The high fructose corn syrup solution was placed in a tank with the mixer below the surface of the solution. The methylcellulose was added, creating a HFCS-MC solution after stirring the resulting mixture at about 350 RPM for about ten minutes of agitation. The antioxidant and ascorbic acid, was added, followed by the addition of water to form the concentrate together with or after the addition of the acidulants, citric acid and sodium citrate, and the natural orange flavoring under constant agitation at about 350 RPM. The HFCS-MC solution is packaged into individual containers and tunnel pasteurized at about 156°-158° F. for a period of time in the range of 10-15 minutes to sterilize the solution and is immediately cooled to a temperature of about 50° F. by refrigeration, freezing or the like. The last cooling step takes approximately eight hours by refrigeration, or two or four hours by freezing.

Table 4 sets forth an example of a preparation of the fiber supplement concentrate of the claimed invention:

              TABLE 4______________________________________Ingredient           Amount______________________________________1-3 ConcentrateHFCS-42              39.624   gallonsMethocel A4C         16.9312  lbs.Water                45.4166  gallonsSodium citrate F.C.C.                5.2498   lbs.Citric Acid, Anhydrous, F.C.C.                9.9888   lbs.No. 404782 Orange Screwdriver                15       gallonsAscorbic Acid, F.C.C.                0.3386   lbs.Sodium Benzoate, F.C.C.                0.4949   lbs.Yield                100      GallonsSolidsHFCS-42              315.8825 lbs.Methocel             16.9312  lbs.Sodium Citrate, F.C.C.                3.2498   lbs.Citric Acid          9.8999   lbs.#404782              70.4769  lbs.Ascorbic Acid        0.3386   lbs.Sodium Benzoate      0.4949   lbs.                419.2738______________________________________ Brix value of concentrate = 42.4 Diluted (1:3) Brix value = 12.0 Sodium Benzoate Content of Concentrate = 1/20 of 1%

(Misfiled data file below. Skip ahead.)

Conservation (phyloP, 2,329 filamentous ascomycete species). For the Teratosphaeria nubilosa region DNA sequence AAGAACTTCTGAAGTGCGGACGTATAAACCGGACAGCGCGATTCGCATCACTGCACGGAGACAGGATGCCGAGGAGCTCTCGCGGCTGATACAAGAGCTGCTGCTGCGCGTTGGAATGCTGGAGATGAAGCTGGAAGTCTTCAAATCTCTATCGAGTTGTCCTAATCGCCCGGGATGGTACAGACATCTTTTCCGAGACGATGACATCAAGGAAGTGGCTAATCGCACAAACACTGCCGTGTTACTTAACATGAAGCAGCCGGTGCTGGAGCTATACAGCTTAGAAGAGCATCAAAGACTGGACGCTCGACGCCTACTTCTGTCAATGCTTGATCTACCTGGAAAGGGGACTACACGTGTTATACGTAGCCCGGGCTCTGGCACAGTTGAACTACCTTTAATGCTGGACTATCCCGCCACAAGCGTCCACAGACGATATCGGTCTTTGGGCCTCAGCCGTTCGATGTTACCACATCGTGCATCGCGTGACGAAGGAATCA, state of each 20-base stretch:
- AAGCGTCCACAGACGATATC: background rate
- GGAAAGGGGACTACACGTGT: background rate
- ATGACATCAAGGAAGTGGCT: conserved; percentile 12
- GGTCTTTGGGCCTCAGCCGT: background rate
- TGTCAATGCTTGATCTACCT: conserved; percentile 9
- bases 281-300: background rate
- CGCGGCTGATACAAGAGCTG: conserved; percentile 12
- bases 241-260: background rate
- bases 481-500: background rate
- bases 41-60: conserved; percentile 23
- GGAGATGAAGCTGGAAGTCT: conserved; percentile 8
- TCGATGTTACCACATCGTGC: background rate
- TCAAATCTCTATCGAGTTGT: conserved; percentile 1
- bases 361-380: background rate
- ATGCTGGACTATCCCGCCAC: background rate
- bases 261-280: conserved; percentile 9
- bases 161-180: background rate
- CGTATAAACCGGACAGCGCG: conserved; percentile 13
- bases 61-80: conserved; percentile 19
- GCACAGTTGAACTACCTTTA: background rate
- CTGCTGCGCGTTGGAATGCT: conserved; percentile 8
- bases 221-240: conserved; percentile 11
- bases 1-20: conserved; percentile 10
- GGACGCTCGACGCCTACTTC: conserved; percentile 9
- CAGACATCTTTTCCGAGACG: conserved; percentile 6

Methylcellulose in powder form was added to the high fructose corn syrup at room temperature under agitation at about 350 RPM for about 10 minutes. The antioxidant, ascorbic acid and acidulants, sodium citrate and citric acid, were added, followed by the addition of sodium benzoate and the orange screwdriver flavoring.